Similar expressions have been derived for the transeverse susceptibility in a QSGW framework. Most works apply to the transverse susceptibility (rotations of $\mathbf{M}$). Here we are concerned with the longitudinal susceptibility (variations in amplitude). Unlike the transverse susceptibility, the longitudinal spin susceptibility couples to the charge susceptibility. This effect is crucially important in FeSe, as this tutorial shows.

##### Rigid Spin approximation

For a practical scheme within lmf, the preceding expressions need to be discretized. To see how to accomplish this, represent the relevant quantities in a basis set $\mathcal{B}$

In rigid spin approximation, we approximate the full basis $\mathcal{B}_{i}(\mathbf{r})$ with a single function per magnetic site, namely a normalized function proportional to the magnetization $M_{i}(\mathbf{r})$. Thus $M_{i}(\mathbf{r})$ can either rotate (transverse case) or change amplitude (longitudinal case), subject to the constraint that the shape remains fixed. This is how we can discretize the full description. Assuming $I$ is static and a local function of r, it is obtained from

For constraining the moments, we require the longitudinal susceptibility.

### Introduction

As mentioned earlier, FeSe is of high current interest because of its many kinds of novel many-body effects. Because FeSe is paramagnetic, it is is commonly treated in density-functional theory as being nonmagnetic. It has long been known, however, that a nonmagnetic description of FeSe yields a poor description of the FeSe bond length. Fe resides in the basal plane in a checkerboard pattern, and the Se sites above the plane between Fe sites. The height of the Se above the plane (which controls the Fe-Se bond length and Fe-Se-Fe bond angle) crucially controls most key many-body effects in FeSe, for example the instability to superconductivity. Perhaps the careful measurement of this height is by the Cava group, which puts it 1.463 Å. How the Se height affects superconductivity is explained in some detail in this npj paper. See also this paper.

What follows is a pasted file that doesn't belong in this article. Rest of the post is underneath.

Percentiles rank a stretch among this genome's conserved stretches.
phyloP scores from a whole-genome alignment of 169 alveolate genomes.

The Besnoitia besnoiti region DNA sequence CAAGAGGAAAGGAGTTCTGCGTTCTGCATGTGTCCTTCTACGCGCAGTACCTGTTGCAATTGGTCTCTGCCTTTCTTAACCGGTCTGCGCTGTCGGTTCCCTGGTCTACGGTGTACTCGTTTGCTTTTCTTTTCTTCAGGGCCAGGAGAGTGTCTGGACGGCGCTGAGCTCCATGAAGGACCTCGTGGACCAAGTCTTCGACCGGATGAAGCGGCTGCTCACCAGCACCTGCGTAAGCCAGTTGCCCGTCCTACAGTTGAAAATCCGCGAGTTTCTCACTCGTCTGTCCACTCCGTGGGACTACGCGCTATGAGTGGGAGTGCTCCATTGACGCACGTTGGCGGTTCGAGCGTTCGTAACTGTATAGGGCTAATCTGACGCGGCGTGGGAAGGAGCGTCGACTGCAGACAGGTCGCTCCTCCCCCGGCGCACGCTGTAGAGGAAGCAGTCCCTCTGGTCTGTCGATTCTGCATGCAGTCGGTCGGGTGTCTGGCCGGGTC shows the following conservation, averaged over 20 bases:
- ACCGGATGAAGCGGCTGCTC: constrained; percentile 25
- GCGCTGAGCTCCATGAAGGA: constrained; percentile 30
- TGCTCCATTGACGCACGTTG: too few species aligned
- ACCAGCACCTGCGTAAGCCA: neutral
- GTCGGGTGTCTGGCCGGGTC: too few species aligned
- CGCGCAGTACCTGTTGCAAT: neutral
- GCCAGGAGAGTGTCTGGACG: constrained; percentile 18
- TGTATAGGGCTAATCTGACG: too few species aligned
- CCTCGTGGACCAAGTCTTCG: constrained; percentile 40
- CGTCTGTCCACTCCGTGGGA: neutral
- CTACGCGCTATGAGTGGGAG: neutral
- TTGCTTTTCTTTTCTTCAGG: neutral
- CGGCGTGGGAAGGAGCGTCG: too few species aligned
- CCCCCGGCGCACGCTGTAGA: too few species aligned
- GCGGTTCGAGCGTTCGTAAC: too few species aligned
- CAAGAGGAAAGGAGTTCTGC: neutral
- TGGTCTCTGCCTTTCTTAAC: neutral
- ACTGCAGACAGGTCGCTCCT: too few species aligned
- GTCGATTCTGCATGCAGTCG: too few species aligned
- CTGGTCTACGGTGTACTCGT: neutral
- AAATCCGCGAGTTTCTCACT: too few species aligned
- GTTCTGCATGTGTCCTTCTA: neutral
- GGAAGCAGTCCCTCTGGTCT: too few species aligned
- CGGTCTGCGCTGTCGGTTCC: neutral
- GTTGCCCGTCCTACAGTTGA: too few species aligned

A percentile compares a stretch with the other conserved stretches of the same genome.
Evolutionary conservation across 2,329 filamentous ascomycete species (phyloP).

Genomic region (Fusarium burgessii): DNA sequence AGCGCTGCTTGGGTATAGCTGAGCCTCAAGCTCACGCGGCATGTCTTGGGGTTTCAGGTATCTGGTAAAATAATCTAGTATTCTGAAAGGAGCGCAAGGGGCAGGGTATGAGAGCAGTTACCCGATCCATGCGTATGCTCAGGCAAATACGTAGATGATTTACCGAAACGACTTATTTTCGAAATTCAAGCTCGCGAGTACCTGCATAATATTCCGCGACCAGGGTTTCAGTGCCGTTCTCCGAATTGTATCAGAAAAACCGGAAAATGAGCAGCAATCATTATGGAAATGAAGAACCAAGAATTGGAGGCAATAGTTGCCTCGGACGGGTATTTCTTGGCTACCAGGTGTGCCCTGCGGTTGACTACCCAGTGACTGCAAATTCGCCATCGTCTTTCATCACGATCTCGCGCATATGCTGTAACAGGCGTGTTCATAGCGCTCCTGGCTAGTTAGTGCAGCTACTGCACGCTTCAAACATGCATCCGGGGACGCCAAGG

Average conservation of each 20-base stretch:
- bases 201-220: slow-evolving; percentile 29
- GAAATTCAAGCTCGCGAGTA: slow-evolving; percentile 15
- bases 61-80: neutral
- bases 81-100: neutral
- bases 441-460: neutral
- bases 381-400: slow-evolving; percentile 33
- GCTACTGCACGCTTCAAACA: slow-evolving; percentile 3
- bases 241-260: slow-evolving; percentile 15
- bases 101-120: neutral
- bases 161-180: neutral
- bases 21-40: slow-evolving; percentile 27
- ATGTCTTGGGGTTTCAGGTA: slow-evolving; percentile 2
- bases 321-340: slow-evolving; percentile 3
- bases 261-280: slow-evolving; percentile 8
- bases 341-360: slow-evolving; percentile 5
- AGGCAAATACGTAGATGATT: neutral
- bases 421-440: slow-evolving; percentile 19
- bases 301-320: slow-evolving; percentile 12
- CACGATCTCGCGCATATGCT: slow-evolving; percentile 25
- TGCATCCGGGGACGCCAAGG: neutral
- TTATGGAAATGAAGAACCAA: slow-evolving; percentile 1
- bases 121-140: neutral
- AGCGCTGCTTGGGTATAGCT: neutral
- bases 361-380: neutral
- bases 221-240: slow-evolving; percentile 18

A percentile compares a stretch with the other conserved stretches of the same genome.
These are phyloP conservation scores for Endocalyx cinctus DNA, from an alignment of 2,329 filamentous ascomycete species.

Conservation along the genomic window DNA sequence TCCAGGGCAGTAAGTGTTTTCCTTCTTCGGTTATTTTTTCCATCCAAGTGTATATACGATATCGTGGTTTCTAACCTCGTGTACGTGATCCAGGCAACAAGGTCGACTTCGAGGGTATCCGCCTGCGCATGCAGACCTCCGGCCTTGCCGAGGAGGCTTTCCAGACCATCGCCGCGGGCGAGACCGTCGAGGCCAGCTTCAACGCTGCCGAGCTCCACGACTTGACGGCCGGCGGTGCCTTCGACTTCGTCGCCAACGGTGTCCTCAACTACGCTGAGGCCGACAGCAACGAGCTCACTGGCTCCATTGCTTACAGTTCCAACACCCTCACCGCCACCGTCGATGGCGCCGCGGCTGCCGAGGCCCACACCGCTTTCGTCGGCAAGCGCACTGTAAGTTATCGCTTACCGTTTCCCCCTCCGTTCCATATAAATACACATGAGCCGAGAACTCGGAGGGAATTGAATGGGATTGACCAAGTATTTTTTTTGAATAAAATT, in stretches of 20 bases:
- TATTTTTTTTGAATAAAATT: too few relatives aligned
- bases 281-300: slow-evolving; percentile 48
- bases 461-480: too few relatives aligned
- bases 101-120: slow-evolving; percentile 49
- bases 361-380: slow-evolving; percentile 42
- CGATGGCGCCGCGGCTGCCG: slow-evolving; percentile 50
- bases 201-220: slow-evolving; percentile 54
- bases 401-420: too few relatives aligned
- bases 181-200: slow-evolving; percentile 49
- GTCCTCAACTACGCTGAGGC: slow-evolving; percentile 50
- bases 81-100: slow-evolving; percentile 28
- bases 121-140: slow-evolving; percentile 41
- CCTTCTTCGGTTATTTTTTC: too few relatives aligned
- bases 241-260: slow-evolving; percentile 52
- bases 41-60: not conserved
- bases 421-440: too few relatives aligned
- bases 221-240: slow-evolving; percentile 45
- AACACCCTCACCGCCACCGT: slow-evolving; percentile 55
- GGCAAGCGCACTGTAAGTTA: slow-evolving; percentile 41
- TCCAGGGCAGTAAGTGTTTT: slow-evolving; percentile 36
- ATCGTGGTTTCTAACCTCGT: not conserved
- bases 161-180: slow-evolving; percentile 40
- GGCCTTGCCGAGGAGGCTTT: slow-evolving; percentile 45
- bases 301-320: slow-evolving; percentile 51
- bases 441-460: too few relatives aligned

Even since FeSe was first discovered to be an unconventional superconductor (meaning superconductivity is not mediated by phonons), it has been known that the Se height has been difficult to predict in DFT. More recent work has shows that an antiferromagnetic description does a better job of predicting structure. Thus, so far as structure is concerned, an antiferromagnetic solution is a better proxy for the paramagnetic state than a nonmagnetic solution is.

This tutorial explores these observations, and shows that the local Fe moment has a significant effect on the structure. Further, it is found that within QSGW, the local Fe moment is further enhanced. (That is not demonstrated in this tutorial; we will just take the result). If we apply the PBE functional with the moment constrained to the QSGW result, we find we obtain an excellent description of the Se height. Thus, the inadequacy of DFT to predict the structure can be traced to its inadequate description of magnetism.